Thanks to its neutral flavor and stringy texture, jackfruit is often used to recreate the taste and feel of slow-cooked meat. This recipe for BBQ jackfruit from Nora Cooks is lighter than pulled pork, but still retains the tenderness and tang of traditional barbecue. We love this recipe for its simplicity and cost; all you need is some canned jackfruit, an onion, barbecue sauce, and a dash of Sriracha. Coleslaw and buns are optional but recommended. 

For the BBQ Jackfruit Pulled Pork recipe, click here. 

Photo credit: A Virtual Vegan

The Best Barbecue Burger

A burger is a cookout staple, but it doesn’t have to be made of ground beef or turkey. You can recreate all the loveable elements of a burger using only plant-based ingredients, which is what a Virtual Vegan did with her recipe for vegan BBQ burgers. The recipe calls for brown rice, beans, white potato, and uncooked oats, which gives the patty a hearty texture that you can really sink your teeth into. This is a recipe you’re not going to want to miss.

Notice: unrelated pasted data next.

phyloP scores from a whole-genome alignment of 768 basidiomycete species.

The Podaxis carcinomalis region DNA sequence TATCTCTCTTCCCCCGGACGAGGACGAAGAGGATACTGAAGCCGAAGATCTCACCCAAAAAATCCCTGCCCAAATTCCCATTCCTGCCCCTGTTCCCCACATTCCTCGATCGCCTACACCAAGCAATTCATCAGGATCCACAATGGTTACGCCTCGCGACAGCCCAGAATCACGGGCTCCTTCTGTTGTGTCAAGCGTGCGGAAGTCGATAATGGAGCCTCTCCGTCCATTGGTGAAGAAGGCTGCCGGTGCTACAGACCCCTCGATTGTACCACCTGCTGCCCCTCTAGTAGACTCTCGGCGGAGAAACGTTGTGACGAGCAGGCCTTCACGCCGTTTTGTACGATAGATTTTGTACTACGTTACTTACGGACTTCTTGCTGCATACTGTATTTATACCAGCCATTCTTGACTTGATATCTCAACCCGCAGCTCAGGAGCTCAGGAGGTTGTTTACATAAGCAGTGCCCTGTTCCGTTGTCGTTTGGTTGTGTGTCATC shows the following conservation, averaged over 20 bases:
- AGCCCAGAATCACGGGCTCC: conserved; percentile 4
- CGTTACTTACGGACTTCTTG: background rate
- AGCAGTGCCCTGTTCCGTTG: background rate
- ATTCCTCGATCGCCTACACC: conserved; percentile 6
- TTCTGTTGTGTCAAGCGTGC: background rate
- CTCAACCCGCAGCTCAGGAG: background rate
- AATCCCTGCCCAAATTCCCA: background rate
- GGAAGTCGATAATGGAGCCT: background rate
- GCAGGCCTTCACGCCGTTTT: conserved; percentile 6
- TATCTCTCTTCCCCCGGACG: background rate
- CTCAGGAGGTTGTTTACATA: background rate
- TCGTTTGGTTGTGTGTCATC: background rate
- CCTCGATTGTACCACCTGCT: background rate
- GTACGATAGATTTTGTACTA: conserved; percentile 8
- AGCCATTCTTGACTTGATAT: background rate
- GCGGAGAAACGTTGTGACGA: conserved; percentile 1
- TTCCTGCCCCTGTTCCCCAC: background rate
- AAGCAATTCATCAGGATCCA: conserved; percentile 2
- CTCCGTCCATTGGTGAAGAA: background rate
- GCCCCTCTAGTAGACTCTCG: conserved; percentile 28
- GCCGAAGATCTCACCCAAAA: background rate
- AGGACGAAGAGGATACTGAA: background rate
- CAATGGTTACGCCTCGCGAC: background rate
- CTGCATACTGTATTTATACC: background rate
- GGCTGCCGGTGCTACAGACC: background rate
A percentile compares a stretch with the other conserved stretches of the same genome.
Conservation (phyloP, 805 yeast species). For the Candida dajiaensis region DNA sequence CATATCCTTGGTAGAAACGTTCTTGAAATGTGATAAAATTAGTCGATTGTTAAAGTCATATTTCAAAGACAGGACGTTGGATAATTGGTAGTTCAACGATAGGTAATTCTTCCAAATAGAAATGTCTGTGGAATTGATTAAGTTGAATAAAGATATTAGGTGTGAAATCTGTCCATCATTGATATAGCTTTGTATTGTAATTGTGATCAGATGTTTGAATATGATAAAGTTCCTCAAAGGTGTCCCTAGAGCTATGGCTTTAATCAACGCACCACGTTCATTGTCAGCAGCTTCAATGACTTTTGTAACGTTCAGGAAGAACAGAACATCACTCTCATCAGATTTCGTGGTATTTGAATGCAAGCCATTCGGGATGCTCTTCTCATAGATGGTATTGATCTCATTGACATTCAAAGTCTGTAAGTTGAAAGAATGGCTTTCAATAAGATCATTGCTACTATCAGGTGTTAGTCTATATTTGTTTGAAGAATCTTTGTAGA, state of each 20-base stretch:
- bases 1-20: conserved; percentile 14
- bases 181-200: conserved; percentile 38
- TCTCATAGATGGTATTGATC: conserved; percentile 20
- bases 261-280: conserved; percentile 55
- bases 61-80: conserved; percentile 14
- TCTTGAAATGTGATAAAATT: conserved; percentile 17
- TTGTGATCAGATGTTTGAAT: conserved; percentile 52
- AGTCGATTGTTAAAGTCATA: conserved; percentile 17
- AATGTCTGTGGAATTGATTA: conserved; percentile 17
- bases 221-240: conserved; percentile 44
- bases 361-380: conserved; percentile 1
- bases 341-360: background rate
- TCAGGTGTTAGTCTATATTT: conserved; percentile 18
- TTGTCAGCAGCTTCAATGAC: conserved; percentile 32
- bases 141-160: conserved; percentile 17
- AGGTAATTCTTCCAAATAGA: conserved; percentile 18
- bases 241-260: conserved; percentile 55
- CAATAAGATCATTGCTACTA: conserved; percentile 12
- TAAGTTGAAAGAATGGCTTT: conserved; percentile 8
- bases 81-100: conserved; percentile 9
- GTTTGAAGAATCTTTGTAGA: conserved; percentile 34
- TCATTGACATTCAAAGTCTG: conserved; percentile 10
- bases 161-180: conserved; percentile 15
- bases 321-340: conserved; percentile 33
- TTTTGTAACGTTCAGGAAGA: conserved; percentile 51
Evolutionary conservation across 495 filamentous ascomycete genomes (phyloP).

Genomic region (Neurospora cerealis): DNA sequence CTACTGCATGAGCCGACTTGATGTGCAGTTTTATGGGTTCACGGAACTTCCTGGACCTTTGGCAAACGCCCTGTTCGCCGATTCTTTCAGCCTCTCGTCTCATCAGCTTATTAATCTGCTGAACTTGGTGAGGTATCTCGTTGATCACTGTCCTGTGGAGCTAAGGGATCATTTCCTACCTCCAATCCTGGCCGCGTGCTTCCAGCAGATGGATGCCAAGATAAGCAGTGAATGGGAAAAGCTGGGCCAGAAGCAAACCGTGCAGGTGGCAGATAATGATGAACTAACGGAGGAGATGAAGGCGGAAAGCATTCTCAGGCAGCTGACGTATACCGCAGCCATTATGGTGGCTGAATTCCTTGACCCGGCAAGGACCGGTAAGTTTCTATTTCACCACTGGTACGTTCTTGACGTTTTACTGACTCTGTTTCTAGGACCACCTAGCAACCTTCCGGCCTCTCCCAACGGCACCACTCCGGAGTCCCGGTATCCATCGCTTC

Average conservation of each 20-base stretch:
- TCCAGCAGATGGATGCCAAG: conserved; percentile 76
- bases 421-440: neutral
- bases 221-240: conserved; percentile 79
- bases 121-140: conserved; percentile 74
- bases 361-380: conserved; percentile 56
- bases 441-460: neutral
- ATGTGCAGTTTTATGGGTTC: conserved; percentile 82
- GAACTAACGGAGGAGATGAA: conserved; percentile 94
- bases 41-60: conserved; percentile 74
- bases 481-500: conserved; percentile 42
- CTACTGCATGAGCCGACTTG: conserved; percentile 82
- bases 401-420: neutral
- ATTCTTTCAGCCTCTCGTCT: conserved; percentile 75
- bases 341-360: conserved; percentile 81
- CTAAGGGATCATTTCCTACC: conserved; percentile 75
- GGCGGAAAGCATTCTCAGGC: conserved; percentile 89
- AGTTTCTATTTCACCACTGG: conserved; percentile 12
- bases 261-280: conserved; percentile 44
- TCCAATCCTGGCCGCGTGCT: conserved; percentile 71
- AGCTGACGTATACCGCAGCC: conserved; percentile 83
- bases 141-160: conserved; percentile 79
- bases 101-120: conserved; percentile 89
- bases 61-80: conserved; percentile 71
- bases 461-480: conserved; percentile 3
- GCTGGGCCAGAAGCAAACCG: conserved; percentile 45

For the Best Barbecue Burger recipe, click here.  

Photo credit: Simply Quinoa

Grilled Pineapple and Tofu Kebabs 

A little bit of salt and a little bit of sweet makes for a tasty barbecue treat. Rhymes aside, this recipe for grilled pineapple and tofu kebabs from Simply Quinoa brings a tropical flare to the grill. Tofu can be subtle in flavor, but the addition of the caramelized pineapple and seared bell pepper elevates this kebab to another level. It’s really easy to make, plus you won’t miss the meat. 

For the Grilled Pineapple and Tofu Kebabs recipe, click here. 

Photo credit: Jackie Newgent, RDN